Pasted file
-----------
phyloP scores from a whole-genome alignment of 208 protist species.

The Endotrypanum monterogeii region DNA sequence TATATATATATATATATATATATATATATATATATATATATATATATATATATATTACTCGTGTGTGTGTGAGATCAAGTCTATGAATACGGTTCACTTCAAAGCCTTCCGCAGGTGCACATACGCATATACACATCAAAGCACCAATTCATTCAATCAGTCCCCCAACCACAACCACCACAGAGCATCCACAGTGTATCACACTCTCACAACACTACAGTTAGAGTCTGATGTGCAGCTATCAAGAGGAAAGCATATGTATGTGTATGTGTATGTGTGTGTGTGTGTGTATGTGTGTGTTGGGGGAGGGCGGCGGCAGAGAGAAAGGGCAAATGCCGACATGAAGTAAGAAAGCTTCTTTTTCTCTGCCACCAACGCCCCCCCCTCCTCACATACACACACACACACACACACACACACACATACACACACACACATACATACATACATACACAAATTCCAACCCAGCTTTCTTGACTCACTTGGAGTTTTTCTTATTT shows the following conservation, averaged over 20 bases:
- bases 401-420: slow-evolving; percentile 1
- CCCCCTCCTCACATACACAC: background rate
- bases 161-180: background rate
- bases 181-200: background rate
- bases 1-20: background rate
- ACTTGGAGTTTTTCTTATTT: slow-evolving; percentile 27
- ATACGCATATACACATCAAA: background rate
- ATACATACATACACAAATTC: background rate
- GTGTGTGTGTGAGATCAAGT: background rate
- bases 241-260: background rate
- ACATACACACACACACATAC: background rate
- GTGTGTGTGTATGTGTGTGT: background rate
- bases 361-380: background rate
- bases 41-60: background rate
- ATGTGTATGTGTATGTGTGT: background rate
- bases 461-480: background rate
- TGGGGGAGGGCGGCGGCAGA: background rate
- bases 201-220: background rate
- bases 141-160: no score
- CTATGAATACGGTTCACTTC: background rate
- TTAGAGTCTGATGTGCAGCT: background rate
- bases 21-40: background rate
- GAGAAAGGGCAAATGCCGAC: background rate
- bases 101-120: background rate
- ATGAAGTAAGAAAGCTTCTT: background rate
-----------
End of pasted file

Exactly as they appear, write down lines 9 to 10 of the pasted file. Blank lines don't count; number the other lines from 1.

- ATACGCATATACACATCAAA: background rate
- ATACATACATACACAAATTC: background rate